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  • Connection to/interest in ballet** (Please describe. Examples: fan, teacher, dancer, writer, avid balletgoer)
    avid balletgoer and ballet teacher
  • City**
  • State (US only)**, Country (Outside US only)**
    South Africa
  1. The schedule for June, at least, seems to be up, but does anyone know why I can't buy tickets on the Mariinsky.ru official site? Specifically I actually want tickets for the Vaganova graduate performance https://www.mariinsky.ru/en/playbill/playbill/?year=2016&month=6
  2. The Russian news reports that Tsiskaridze's flat has allegedly been broken into. Maybe someone who does not have to rely on Google translate can give better insight into what this short article reports: http://news.mail.ru/incident/12434661/?frommail=1&social=fb
  3. Interestingly, Ilyaballet on Youtube has been asked whether he uses slow motion to observe his students, and claimed that he does. I can' recall on which of his clips this is, but definitely on one of his many Bolshoi school videos.
  4. Regarding the slow-motion, I understand that it may bother people, watching, say, Don Q and not seeing the expected sequence of steps to the music, so as to accommodate a slow-motion leap, but otherwise I think it was a brilliant idea. For non-dancers, or people not used to watching ballet much/at all, the slow motion shows up what the dancer is ACTUALLY doing. An untrained eye just isn't able to see the complexity and technical accomplishment at full speed. A friend of mine actually confirmed it when she took her non-ballet loving family to see it and they picked out those moments as most impressive. And shall I admit it...I think slow-motion ballet is just GORGEOUS (I do it often with my DVDs - of course only the most accomplished dancers can be slowed down and still look great)
  5. Many years ago I remember seeing a programme called "Bolshoi Behind the Scenes", in which I remember Leonid Lavrovsky described how his Romeo and Juliet was created as a response to the tragedy of the Second World War. BTW, I am dying to find those programmes again - I remember at least 2, with all the soviet 'stars' - Liepa, Semenyaka, Bessmertnova, Mukhamedov, etc. - interviewed and dancing.
  6. Well, never having been to Stuttgart, I shouldn't be giving advice here, but it is sometimes possible to phone the theatre directly and ask them to put you on a waiting list for a cancelled ticket, or alternatively queue at the theatre on the night of the performance in the hopes that someone cancels one on the night. But, as I say, whether that works at Stuttgart I wouldn't know.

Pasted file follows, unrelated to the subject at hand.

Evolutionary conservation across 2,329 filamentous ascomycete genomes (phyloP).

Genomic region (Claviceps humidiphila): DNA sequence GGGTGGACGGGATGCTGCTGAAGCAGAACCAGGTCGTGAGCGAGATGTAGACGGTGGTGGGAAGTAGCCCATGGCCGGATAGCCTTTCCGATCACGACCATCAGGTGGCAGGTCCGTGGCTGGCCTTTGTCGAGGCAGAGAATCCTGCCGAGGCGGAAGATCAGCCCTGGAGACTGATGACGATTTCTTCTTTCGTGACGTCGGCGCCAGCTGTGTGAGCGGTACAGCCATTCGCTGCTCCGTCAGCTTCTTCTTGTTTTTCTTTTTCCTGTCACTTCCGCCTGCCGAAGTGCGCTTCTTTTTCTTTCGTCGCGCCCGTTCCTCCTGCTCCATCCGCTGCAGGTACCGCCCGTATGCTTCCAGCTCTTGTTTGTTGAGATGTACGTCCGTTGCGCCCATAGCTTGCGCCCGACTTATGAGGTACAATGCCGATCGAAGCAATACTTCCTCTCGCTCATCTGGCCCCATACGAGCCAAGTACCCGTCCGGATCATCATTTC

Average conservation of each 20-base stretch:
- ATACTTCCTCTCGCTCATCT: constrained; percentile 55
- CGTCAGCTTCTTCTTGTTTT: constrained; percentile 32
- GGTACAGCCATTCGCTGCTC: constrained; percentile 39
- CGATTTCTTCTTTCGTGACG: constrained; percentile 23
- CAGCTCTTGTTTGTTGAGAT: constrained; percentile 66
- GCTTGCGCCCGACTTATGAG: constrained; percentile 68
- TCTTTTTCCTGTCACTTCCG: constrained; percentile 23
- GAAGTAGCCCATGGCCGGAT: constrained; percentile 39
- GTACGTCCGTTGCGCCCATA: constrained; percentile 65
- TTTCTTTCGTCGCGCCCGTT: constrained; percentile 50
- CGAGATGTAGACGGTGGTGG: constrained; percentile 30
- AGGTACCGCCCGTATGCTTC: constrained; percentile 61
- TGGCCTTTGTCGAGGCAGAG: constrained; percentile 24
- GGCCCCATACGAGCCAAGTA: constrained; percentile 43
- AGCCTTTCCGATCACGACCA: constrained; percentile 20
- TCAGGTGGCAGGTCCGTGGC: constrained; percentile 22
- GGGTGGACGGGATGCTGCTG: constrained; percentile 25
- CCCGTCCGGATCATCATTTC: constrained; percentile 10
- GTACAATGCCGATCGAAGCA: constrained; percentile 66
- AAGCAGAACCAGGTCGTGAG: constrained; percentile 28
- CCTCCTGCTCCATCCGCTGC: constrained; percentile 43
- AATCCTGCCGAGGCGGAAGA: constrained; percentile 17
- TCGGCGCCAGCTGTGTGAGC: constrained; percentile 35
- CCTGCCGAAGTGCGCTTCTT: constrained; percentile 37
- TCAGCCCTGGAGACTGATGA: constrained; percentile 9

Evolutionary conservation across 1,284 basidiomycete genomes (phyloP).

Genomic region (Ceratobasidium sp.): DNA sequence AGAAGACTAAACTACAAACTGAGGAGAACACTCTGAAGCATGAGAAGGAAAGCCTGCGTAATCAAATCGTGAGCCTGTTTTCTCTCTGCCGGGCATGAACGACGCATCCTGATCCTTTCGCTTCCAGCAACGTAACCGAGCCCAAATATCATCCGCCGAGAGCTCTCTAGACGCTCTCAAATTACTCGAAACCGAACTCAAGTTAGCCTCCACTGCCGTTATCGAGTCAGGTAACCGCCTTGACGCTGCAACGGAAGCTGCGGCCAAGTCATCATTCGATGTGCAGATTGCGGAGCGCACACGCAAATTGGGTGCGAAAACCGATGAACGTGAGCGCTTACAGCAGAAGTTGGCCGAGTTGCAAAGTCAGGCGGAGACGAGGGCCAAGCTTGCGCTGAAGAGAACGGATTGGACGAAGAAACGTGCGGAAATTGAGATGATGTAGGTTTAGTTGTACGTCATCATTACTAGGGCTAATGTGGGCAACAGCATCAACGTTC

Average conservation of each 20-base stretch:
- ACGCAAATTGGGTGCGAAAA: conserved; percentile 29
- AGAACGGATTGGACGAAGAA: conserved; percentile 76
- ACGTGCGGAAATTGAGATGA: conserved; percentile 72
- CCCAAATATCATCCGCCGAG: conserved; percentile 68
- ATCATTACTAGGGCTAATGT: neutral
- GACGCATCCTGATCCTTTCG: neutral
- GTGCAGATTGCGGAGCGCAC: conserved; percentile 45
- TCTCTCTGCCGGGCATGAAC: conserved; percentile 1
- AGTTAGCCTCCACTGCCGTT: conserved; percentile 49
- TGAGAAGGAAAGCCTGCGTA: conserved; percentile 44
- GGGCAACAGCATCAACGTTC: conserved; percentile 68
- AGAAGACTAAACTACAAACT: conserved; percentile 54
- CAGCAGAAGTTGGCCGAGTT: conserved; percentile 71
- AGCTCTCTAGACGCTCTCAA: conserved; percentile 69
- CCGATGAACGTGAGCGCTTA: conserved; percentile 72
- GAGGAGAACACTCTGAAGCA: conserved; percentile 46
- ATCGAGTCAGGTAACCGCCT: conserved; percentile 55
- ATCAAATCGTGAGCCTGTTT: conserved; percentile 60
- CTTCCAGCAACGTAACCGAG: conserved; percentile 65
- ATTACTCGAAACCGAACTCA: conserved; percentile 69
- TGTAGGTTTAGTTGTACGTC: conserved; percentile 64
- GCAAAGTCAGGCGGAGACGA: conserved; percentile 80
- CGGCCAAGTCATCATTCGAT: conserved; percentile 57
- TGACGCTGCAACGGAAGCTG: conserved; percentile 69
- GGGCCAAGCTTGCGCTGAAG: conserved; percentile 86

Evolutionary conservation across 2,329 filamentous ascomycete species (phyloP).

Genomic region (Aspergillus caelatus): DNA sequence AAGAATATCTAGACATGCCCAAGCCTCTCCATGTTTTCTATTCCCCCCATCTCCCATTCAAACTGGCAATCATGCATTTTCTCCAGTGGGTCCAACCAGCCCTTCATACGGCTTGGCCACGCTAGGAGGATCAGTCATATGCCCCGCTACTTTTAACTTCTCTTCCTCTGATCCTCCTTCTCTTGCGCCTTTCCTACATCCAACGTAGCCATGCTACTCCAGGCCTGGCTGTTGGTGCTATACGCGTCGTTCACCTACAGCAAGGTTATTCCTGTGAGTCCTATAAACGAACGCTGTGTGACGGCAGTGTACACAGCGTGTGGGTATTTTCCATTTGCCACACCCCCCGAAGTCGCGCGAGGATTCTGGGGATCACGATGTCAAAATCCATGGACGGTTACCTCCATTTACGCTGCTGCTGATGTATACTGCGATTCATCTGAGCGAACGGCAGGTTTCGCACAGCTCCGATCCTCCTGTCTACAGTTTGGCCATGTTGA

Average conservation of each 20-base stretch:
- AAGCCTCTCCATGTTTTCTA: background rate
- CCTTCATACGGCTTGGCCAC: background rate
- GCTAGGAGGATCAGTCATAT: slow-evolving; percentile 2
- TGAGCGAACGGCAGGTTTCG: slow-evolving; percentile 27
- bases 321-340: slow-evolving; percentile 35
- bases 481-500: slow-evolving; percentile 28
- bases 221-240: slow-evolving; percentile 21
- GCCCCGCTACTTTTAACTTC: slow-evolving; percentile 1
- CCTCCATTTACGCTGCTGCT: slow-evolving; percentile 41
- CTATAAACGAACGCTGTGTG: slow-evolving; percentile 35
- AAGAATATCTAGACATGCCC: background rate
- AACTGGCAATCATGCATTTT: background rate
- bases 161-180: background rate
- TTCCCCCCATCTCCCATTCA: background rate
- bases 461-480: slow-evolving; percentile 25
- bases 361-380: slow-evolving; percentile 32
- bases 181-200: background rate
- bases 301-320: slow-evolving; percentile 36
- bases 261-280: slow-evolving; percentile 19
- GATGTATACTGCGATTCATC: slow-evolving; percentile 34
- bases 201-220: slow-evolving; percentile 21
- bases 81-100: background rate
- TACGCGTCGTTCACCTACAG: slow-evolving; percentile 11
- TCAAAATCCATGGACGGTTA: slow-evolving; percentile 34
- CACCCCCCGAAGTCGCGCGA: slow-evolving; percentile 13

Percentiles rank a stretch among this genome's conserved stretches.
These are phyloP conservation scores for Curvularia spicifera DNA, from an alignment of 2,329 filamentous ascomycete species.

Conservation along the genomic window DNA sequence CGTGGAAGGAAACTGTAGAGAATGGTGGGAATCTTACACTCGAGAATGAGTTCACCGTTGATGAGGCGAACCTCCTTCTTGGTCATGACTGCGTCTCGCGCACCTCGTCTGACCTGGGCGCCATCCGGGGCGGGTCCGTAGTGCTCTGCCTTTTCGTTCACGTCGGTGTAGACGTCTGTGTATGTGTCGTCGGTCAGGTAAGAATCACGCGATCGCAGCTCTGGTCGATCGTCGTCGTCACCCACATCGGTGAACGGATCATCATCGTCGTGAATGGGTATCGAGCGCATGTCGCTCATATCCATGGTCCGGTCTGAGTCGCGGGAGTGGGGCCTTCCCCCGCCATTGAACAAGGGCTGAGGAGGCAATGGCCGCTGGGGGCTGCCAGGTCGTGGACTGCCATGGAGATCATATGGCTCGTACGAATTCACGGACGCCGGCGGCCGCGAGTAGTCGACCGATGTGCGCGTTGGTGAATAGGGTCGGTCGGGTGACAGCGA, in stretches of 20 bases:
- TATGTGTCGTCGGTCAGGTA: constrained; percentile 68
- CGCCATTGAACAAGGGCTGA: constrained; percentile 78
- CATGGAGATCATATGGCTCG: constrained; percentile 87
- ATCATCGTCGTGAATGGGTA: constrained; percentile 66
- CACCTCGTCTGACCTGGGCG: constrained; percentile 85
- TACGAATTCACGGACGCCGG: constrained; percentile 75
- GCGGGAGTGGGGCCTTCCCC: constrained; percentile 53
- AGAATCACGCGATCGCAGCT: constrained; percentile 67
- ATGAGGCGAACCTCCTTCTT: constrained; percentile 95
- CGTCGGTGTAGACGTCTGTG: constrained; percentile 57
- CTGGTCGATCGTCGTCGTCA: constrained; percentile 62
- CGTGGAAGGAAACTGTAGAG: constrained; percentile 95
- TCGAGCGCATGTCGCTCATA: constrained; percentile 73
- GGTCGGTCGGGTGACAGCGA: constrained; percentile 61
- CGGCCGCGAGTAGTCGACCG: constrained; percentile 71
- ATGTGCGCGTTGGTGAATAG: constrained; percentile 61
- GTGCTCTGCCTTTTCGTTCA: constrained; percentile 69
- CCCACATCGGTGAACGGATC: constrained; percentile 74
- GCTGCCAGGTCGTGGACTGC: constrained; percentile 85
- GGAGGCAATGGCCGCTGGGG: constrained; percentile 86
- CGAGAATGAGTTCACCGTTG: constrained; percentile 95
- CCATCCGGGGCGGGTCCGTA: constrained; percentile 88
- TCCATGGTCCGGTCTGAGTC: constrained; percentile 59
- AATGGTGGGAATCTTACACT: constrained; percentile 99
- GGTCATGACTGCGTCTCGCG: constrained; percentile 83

7. A fairly obviouse place where use of the eyes becomes important is when Siegfried runs after the swans, following their flight with his hand and eyes. Some dancers are content to let the hand do the work, but others really see the swans, so much that you want to glance behind you to see them yourself! And in Giselle, of course, the mad scene is where a dancer who uses the eyes stands out. I'll never forget seeing a picture of Ulanova, I'm sure you all know it, where she's crouching fairly near the front of the sateg, busy plucking the imaginary flower. Her hair isn't disarranged, her body isn't spastic and wild, but I knew, from seeing the lost, bewildered eyes that the girl had lost it. Later, when I saw her in Giselle on film for the first time, my impression from the photo was confirmed.
  8. Yes, if he dances lead roles he would probably be a principal, or perhaps a leading soloist. No, he wouldn't have to audition, the roles would probably be assigned to him by senior management/artistic staff, possibly by the artistic director. He would probably not be the only one dancing the role - most major companies have at least 2 casts performing the same roles. Difficult to say how far in advance the roles are assigned and how long the rehearsals will take. It depends on the company, the ballet, whether it is a new choreography or one the dancers are familir with. Two months isn't unreasonable, but it can be more than that, or less. However, there are so many details which can be 'pitfalls' if you don't know them (and we can't possibly warn you against them all, as we don't know what you are writing), that i suggest you follow the advice of previous posters and chat to a dancer. It may also be a very good idea if you can find a dancer willing to read your story to check on the details. For example, is your dancer attending his daily (morning) class??